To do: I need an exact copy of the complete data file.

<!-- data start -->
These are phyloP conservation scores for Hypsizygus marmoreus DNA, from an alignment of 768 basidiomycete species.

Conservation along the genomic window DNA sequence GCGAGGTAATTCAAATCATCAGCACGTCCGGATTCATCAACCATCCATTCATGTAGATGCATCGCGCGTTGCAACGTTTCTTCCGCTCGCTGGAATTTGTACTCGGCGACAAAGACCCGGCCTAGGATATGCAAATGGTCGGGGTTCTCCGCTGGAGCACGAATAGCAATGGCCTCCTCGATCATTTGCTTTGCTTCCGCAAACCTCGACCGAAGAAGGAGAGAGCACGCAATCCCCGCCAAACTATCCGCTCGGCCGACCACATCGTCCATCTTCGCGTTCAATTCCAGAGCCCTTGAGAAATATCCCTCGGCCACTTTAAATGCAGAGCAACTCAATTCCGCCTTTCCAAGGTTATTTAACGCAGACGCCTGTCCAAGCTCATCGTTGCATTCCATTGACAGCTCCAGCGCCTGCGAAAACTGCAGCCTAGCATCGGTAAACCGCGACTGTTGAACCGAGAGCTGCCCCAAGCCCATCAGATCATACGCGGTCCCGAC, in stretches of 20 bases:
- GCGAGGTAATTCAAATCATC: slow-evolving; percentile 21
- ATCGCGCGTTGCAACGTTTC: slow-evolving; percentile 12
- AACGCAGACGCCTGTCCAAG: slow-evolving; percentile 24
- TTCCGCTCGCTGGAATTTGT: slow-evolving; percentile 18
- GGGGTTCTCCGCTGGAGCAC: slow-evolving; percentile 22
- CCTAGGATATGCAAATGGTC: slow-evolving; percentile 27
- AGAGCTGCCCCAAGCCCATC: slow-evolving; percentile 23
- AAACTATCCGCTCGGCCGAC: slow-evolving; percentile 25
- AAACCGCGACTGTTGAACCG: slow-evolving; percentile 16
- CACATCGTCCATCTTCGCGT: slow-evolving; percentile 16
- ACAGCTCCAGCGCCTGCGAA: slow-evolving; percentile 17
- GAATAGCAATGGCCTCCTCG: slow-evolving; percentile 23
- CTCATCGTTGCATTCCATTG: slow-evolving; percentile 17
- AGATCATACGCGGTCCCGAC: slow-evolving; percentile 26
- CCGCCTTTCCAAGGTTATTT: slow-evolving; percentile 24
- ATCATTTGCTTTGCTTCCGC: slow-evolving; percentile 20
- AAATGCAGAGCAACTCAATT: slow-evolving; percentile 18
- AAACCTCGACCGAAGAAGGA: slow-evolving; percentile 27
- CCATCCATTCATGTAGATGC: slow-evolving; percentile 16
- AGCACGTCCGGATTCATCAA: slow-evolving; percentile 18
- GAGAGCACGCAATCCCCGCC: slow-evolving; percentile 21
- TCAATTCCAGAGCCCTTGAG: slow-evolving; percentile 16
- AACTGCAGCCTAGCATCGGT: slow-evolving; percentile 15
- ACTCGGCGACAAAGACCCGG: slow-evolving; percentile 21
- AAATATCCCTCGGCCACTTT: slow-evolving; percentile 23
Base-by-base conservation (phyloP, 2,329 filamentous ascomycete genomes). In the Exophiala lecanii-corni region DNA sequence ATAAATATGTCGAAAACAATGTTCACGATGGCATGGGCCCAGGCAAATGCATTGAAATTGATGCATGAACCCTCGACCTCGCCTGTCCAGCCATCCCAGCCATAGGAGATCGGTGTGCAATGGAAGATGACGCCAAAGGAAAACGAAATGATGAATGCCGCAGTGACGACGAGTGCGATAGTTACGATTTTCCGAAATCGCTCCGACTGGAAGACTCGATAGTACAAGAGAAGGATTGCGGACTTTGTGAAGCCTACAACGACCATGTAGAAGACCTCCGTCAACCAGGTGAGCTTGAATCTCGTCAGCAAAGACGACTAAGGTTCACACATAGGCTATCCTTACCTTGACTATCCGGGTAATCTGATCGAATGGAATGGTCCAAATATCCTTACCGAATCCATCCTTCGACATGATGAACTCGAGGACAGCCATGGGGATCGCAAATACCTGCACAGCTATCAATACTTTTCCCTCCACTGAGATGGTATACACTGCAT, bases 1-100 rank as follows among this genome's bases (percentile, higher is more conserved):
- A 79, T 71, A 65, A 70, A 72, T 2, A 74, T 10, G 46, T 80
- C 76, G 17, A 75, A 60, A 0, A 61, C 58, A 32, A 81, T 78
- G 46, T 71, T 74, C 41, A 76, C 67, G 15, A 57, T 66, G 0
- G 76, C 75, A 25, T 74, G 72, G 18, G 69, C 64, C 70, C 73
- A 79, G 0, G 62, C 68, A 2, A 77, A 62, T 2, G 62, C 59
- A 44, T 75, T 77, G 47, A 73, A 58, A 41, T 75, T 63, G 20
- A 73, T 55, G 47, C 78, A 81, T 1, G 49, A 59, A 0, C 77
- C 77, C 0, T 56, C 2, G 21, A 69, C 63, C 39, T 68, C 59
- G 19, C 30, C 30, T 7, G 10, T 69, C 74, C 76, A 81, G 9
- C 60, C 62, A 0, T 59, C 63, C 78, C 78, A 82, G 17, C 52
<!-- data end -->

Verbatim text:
These are phyloP conservation scores for Hypsizygus marmoreus DNA, from an alignment of 768 basidiomycete species.

Conservation along the genomic window DNA sequence GCGAGGTAATTCAAATCATCAGCACGTCCGGATTCATCAACCATCCATTCATGTAGATGCATCGCGCGTTGCAACGTTTCTTCCGCTCGCTGGAATTTGTACTCGGCGACAAAGACCCGGCCTAGGATATGCAAATGGTCGGGGTTCTCCGCTGGAGCACGAATAGCAATGGCCTCCTCGATCATTTGCTTTGCTTCCGCAAACCTCGACCGAAGAAGGAGAGAGCACGCAATCCCCGCCAAACTATCCGCTCGGCCGACCACATCGTCCATCTTCGCGTTCAATTCCAGAGCCCTTGAGAAATATCCCTCGGCCACTTTAAATGCAGAGCAACTCAATTCCGCCTTTCCAAGGTTATTTAACGCAGACGCCTGTCCAAGCTCATCGTTGCATTCCATTGACAGCTCCAGCGCCTGCGAAAACTGCAGCCTAGCATCGGTAAACCGCGACTGTTGAACCGAGAGCTGCCCCAAGCCCATCAGATCATACGCGGTCCCGAC, in stretches of 20 bases:
- GCGAGGTAATTCAAATCATC: slow-evolving; percentile 21
- ATCGCGCGTTGCAACGTTTC: slow-evolving; percentile 12
- AACGCAGACGCCTGTCCAAG: slow-evolving; percentile 24
- TTCCGCTCGCTGGAATTTGT: slow-evolving; percentile 18
- GGGGTTCTCCGCTGGAGCAC: slow-evolving; percentile 22
- CCTAGGATATGCAAATGGTC: slow-evolving; percentile 27
- AGAGCTGCCCCAAGCCCATC: slow-evolving; percentile 23
- AAACTATCCGCTCGGCCGAC: slow-evolving; percentile 25
- AAACCGCGACTGTTGAACCG: slow-evolving; percentile 16
- CACATCGTCCATCTTCGCGT: slow-evolving; percentile 16
- ACAGCTCCAGCGCCTGCGAA: slow-evolving; percentile 17
- GAATAGCAATGGCCTCCTCG: slow-evolving; percentile 23
- CTCATCGTTGCATTCCATTG: slow-evolving; percentile 17
- AGATCATACGCGGTCCCGAC: slow-evolving; percentile 26
- CCGCCTTTCCAAGGTTATTT: slow-evolving; percentile 24
- ATCATTTGCTTTGCTTCCGC: slow-evolving; percentile 20
- AAATGCAGAGCAACTCAATT: slow-evolving; percentile 18
- AAACCTCGACCGAAGAAGGA: slow-evolving; percentile 27
- CCATCCATTCATGTAGATGC: slow-evolving; percentile 16
- AGCACGTCCGGATTCATCAA: slow-evolving; percentile 18
- GAGAGCACGCAATCCCCGCC: slow-evolving; percentile 21
- TCAATTCCAGAGCCCTTGAG: slow-evolving; percentile 16
- AACTGCAGCCTAGCATCGGT: slow-evolving; percentile 15
- ACTCGGCGACAAAGACCCGG: slow-evolving; percentile 21
- AAATATCCCTCGGCCACTTT: slow-evolving; percentile 23
Base-by-base conservation (phyloP, 2,329 filamentous ascomycete genomes). In the Exophiala lecanii-corni region DNA sequence ATAAATATGTCGAAAACAATGTTCACGATGGCATGGGCCCAGGCAAATGCATTGAAATTGATGCATGAACCCTCGACCTCGCCTGTCCAGCCATCCCAGCCATAGGAGATCGGTGTGCAATGGAAGATGACGCCAAAGGAAAACGAAATGATGAATGCCGCAGTGACGACGAGTGCGATAGTTACGATTTTCCGAAATCGCTCCGACTGGAAGACTCGATAGTACAAGAGAAGGATTGCGGACTTTGTGAAGCCTACAACGACCATGTAGAAGACCTCCGTCAACCAGGTGAGCTTGAATCTCGTCAGCAAAGACGACTAAGGTTCACACATAGGCTATCCTTACCTTGACTATCCGGGTAATCTGATCGAATGGAATGGTCCAAATATCCTTACCGAATCCATCCTTCGACATGATGAACTCGAGGACAGCCATGGGGATCGCAAATACCTGCACAGCTATCAATACTTTTCCCTCCACTGAGATGGTATACACTGCAT, bases 1-100 rank as follows among this genome's bases (percentile, higher is more conserved):
- A 79, T 71, A 65, A 70, A 72, T 2, A 74, T 10, G 46, T 80
- C 76, G 17, A 75, A 60, A 0, A 61, C 58, A 32, A 81, T 78
- G 46, T 71, T 74, C 41, A 76, C 67, G 15, A 57, T 66, G 0
- G 76, C 75, A 25, T 74, G 72, G 18, G 69, C 64, C 70, C 73
- A 79, G 0, G 62, C 68, A 2, A 77, A 62, T 2, G 62, C 59
- A 44, T 75, T 77, G 47, A 73, A 58, A 41, T 75, T 63, G 20
- A 73, T 55, G 47, C 78, A 81, T 1, G 49, A 59, A 0, C 77
- C 77, C 0, T 56, C 2, G 21, A 69, C 63, C 39, T 68, C 59
- G 19, C 30, C 30, T 7, G 10, T 69, C 74, C 76, A 81, G 9
- C 60, C 62, A 0, T 59, C 63, C 78, C 78, A 82, G 17, C 52